- One of the more noteworthy fatalities from the raid was Abdelkader Ould Ahmednah, a member of the wealthy Smasside tribe (the business-savvy tribe to which Mauritania’s old dictator Maaouiya Ould Tayya belongs). Ould Ahmednah’s biography illustrates many of the social, ideological and practical issues that surround jihadi recruitment in Mauritania. Ould Ahmednah was arrested by Mauritanian authorities in 2006 and released by the Abdellahi government’s 2007 amnesty. Ould Ahmednah’s two brothers were also recruited into AQIM: the other two Ould Ahmednahs are accused of having connections to the killing of the American aid worker Christopher Leggett last year and the attempted suicide bombing on the French embassy last summer. Ould Ahmednah’s brothers identified him to the authorities from a gruesome postmortem photograph taken at the scene of the raid (more on him here). Ould Ahmednah was the son of a wealthy businessman and, as another blogger has noted, likely could have gone on to be one himself had he not adopted the “jihadi” cause in early adulthood. This highlights the power of AQIM’s narrative and ideology among [some] relatively affluent young Mauritanians, as noted in the second point here (a similar analysis is here). This is important in the context of de-tribalization (as the urban population expands, international Arabic newspapers and satellite media and internet access grows people replace more limited tribal or family loyalties with more abstract internationalized ones be they nationalist, Arabist, Islamist or whatever) which has been proceeding rapidly in Mauritania since the late 1970s. This does not mean that young, “modern” men disconnect from tribalism, it simply means that they enter a new level of political consciousness that connects them to broader grievances (i.e., AQIM is able to use family/tribal linkages in recruiting, as in this case, but only by penetrating the parochial boundaries that otherwise insulate tribal people from internationalism). Ould Ahmednah seems to be a rather dreary example of this process.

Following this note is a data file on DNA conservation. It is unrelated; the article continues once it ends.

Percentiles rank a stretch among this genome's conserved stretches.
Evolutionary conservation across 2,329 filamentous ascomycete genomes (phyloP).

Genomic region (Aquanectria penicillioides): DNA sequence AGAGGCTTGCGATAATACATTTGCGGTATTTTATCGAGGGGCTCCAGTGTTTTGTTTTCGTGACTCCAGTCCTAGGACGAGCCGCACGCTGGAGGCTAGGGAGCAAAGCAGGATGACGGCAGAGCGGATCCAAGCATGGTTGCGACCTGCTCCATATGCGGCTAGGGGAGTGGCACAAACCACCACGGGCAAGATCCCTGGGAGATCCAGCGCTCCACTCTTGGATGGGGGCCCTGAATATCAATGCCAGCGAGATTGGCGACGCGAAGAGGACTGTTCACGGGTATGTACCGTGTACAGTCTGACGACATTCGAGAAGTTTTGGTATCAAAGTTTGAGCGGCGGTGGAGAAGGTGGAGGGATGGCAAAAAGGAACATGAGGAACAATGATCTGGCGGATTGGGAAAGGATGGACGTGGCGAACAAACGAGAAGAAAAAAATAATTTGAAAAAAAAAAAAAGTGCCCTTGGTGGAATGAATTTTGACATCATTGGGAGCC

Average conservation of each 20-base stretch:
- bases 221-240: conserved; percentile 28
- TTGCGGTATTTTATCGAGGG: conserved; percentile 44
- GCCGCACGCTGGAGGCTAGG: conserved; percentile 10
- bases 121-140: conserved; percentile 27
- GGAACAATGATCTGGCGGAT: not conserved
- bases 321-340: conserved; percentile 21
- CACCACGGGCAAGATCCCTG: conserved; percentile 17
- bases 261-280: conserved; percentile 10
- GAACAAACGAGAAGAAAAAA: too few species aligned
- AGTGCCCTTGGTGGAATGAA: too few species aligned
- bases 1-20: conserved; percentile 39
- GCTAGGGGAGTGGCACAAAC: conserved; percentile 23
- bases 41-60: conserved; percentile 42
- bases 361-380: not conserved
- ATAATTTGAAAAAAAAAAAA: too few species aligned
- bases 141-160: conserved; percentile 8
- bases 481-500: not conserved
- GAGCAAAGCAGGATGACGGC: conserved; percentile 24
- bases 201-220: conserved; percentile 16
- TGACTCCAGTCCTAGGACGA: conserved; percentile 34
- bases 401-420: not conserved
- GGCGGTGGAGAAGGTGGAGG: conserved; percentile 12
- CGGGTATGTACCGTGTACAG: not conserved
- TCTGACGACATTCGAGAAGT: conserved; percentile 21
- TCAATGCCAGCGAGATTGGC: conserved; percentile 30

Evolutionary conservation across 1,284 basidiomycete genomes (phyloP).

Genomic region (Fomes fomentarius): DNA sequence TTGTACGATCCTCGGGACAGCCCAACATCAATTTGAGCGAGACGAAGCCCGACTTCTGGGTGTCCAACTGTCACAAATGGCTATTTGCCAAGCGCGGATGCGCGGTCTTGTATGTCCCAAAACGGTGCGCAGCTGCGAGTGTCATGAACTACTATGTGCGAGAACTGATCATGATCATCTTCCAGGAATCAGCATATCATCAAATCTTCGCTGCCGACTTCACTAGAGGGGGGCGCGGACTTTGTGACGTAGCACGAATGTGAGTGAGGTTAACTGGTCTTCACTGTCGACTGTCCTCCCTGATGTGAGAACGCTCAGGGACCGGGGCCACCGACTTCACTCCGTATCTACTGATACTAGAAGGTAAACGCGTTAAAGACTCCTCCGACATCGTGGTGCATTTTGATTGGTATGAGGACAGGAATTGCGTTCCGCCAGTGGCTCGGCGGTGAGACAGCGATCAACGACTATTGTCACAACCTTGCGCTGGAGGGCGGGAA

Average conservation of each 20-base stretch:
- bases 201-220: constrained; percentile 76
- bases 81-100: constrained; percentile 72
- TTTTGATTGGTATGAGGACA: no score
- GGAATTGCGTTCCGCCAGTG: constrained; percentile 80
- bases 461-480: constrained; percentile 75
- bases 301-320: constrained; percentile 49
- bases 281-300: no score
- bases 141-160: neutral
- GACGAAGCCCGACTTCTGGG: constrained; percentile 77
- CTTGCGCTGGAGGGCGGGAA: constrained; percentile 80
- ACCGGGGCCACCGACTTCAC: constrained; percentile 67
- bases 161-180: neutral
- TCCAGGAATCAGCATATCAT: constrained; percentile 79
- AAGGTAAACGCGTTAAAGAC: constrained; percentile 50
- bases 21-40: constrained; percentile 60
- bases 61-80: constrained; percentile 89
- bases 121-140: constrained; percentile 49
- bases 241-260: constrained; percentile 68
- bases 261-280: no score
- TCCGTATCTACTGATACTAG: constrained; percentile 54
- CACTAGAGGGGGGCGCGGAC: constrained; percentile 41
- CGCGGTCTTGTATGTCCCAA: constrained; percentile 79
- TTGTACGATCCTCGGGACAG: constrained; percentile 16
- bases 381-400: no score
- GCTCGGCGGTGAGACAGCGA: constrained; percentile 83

- UPDATE: [Information from 2 and 3 August, 2010.] An Algerian source (separate from the first and close to the military) notes the following: (1) The official Algerian position — that Algeria had no part in the raid and plans no counter-terrorist activity outside of its borders — is false. The Algerians were informed in advance. According to this source, the Algerians participated in a second attack for which the “Franco-Mauritanian” one was to serve as a “decoy”. (2) The second attack, which was mentioned in Malian newspapers last week and also mentioned in some Algerian papers as a possibility, is said to have been against an AQIM “base” in the Tigharghar Mountains (Menas Associates has a large report on this as well, more detailed though more ambiguous than what this blogger’s source relates; they also quote an Echorouk article reporting that aircraft were used in the first raid and that France denied using any aircraft and an additional report from Xinhua that says the attack used the Tamanrasset center, though this was not the case in the first raid. More interesting is Menas’s “absolute confirmation” that the French chief of staff met with Mohamed Mediene (“Tewfik”) on 20 July. Both the source and Menas mention the Tigharghar position as having been used by the Tuaregs in the past and having been used by AQIM for 12-14 months.). (3) This source reports that no Mauritanians participated in the second attack and that it was carried out by Algerian and French forces. (The source calls the Mauritanian attack “the newspaper raid”.) The attack, the source says, used Algerian attack helicopters (the source did not say “helicopters”; rather he declined to identify what kind of aircraft was used or where it originated but said that “Russian machines” were used, which would suggest they were Algerian) from southern Algerian positions (likely from Bechar, Tindouf or Tamanrasset, though the numbers of attack and transport craft in the south is somewhat illusive) brought into Mali with French personnel and support (French craft could also have been used). The Algerians carried out massive troop movements in the Sahara in late June and July (desert sweeping) and it would not be surprising if this second raid was a part of these maneuvers. (4) The source says the second raid was also meant to rescue Germaneau but was unsuccessful toward that end. The Algerian source says that the mountains are “hard terrain and some of the intelligence was inaccurate.” The source says the troops used were Algerian and French and that the attack used a Malian airstrip (which the source would not name but Menas identified Tessilit; see this map). The source would not speak to whether Germaneau was actually at the Tigharghar base (which was especially used for smuggling) or if he was killed in the process of the attack or earlier. It is possible that Germaneau had been dead for some time before the raid(s). Menas has a darker (but not wholly convincing) assessment: “There is mounting evidence that there were two operations: a decoy near the Mauritanian border, where six ‘traffickers’ (supposedly AQIM) were killed, and a more serious and politically-sensitive operation run out of Tessalit (and perhaps Tamanrasset) which was an unmitigated disaster. This main operation not only appears not to have located any major AQIM base (probably because they were tipped off by the DRS) but failed to find any trace of Germaneau … It is suggested that one motive for Algeria manipulating France in this way is to make France/Sarkozy appear responsible for his death.” Menas further believes that the Algerians “suckered” the French into the second raid with (presumably) false intelligence (they also believe the helicopters were French though this conflicts with this blogger’s source’s account; the Menas narrative is not totally reasonable in some parts). (5) The indignation from the first Algerian source (quoted above in point 1) may be political cover or simply reflects the source’s position within the (less informed) political establishment rather than the military (where the second source comes from). The motivation behind the decoy and the “real” raid might be to deflect attention from its failure, saving face for France and Algeria (especially for the French who, not having rescued their hostage, could still say they killed some of the enemy). Also related to this are the political implications of Algerian soldiers fighting alongside French troops. As Menas notes this would play straight into AQIM and other jihadi propaganda about apostates and crusaders and likely irritate more nationalistic types in Algeria. The source continuously stresses that the Tigharghar base is surrounded by “horrible, impossible terrain” and that this made failure or complications more likely and that the “easy newspaper raid” near the Mauritanian border was meant to “give us cover from this.” Regarding the second possibility, the source says: “that is possible, but the enemy knows we cooperate with France. They know all the governments are against them; it would be better if the French did not present themselves as the first fighters.” The other concern might be related to regional opinion; the “second” raid would have been comparatively large to previous skirmishes and engagements with AQIM and would cause many to ask serious questions. Many Malians are sore with France and Mauritania about the raid as a “violation of our territory,” and already hold deep suspicions about France, Mauritania and Algeria’s intentions. Algeria’s role in a large attack within Malian territory would be problematic from this standpoint; it would be better to have such discontent directed at Mauritania and France. (6) From a communications standpoint, the French handled this poorly, with multiple leaks coming out of every pore of the operation. Part of this is simply because there are so few people in the vicinity of where it happened and part of it is because the French and the Mauritanians and Algerians talk a lot. Other political motivations are probably at work, too, especially in the Algerian news reports that mentioned the Tigharghar raid or Algerian participation at all.